Although the script was neither that of the classical stop for drunk driving nor that of one for drug distribution, it was well within the constitutional limits governing such encounters. It took place on a public street; there was a passenger in the defendant's car and the two officers were in plain clothes. It was also brief and was "substantially less 'police dominated' than that surrounding the kinds of interrogation at issue in Miranda." Berkemer v. McCarty , 468 U.S. at 439. See Commonwealth v. McNelley, 28 Mass. App. Ct. at 986; Commonwealth v. D'Agostino, 38 Mass. App. Ct. at 208.
2. Motion for required finding. a. After the defendant was arrested, the police searched his car and found twenty-four bank envelopes in the middle of the front seats. One of the envelopes contained a pill identical to those the defendant had in his pocket. The pills were carisprodol, a Class E substance. The Commonwealth charged the defendant with possession with intent to distribute. The defendant claims there was insufficient evidence to prove beyond a reasonable doubt that the pills were for anything other than personal use. We disagree. The police officers testified that based on their training and experience, including hundreds of drug arrests, they had seen drugs packaged for distribution in envelopes. The defendant's possession of thirty-one loose pills in his pocket is at best an uncommon way to carry pills for personal use. The presence of one bank envelope with a pill identical to the other thirty-one is more than sufficient to support an inference that the defendant intended to place the rest of the pills in the remaining bank envelopes for distribution. Compare Commonwealth v. Clermy, 421 Mass. 325 , 330-331 (1995); Commonwealth v. Pena, 40 Mass. App. Ct. 905 , 905-906 (1996).
b. The defendant also claims there was insufficient evidence to support the conviction of operating under the influence of drugs. Even were we to consider this argument, despite the lack of legal citation to support it, see Mass.R.A.P. 16(a)(4), as amended, 367 Mass. 921 (1975), it is unpersuasive. The evidence before the jury included the defendant's hasty visit to the Windsor Bar, which was frequented by drug users and drug dealers; the defendant's erratic driving; and a description of the defendant as "lethargic . . . slow to respond . . . eyes . . . very dilated. . . . His pupils were just enormous and he . . . had [a] . . . glazed look." When he got out of the car, he was slow and unsteady. That evidence, combined with the defendant's admission that he had recently taken five percocets, and the page of the Physicians Desk Reference discussing the characteristics of percocet, adequately supported the jury's verdict.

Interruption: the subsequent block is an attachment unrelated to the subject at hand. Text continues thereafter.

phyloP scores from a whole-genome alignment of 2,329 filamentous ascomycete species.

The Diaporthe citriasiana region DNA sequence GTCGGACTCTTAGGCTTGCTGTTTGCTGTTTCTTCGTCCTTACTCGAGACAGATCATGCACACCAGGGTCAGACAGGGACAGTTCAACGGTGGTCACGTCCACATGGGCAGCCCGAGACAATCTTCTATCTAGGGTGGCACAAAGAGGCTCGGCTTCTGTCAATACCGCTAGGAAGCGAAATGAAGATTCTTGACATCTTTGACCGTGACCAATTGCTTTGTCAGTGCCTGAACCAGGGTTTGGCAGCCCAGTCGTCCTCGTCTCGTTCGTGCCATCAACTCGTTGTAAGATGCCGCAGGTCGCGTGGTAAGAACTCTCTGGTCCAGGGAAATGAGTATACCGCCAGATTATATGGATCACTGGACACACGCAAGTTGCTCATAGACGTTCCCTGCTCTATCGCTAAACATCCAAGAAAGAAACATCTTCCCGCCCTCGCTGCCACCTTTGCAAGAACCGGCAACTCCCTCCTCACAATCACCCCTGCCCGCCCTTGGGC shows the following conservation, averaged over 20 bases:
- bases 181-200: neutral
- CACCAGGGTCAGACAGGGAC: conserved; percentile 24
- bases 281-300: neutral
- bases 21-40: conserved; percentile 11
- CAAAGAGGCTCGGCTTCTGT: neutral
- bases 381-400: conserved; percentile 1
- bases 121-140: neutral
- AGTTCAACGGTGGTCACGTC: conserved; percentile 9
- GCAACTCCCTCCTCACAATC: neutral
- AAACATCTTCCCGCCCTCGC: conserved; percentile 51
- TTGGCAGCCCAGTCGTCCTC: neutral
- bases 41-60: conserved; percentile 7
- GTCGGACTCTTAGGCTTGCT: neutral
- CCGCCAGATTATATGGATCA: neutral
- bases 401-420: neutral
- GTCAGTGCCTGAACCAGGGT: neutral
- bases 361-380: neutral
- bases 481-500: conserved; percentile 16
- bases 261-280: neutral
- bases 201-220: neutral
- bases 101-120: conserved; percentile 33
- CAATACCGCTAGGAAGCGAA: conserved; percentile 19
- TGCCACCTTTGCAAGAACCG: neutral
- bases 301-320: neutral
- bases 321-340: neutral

3. Voluntariness. The defendant claims that the trial judge was required to conduct a voluntariness hearing before admitting evidence of the defendant's statements. He made no such request. In the absence of a request, the judge must provide such a hearing only where there is a substantial claim of involuntariness, which was not the case here. Commonwealth v. Murphy, 426 Mass. 395 , 398 (1998).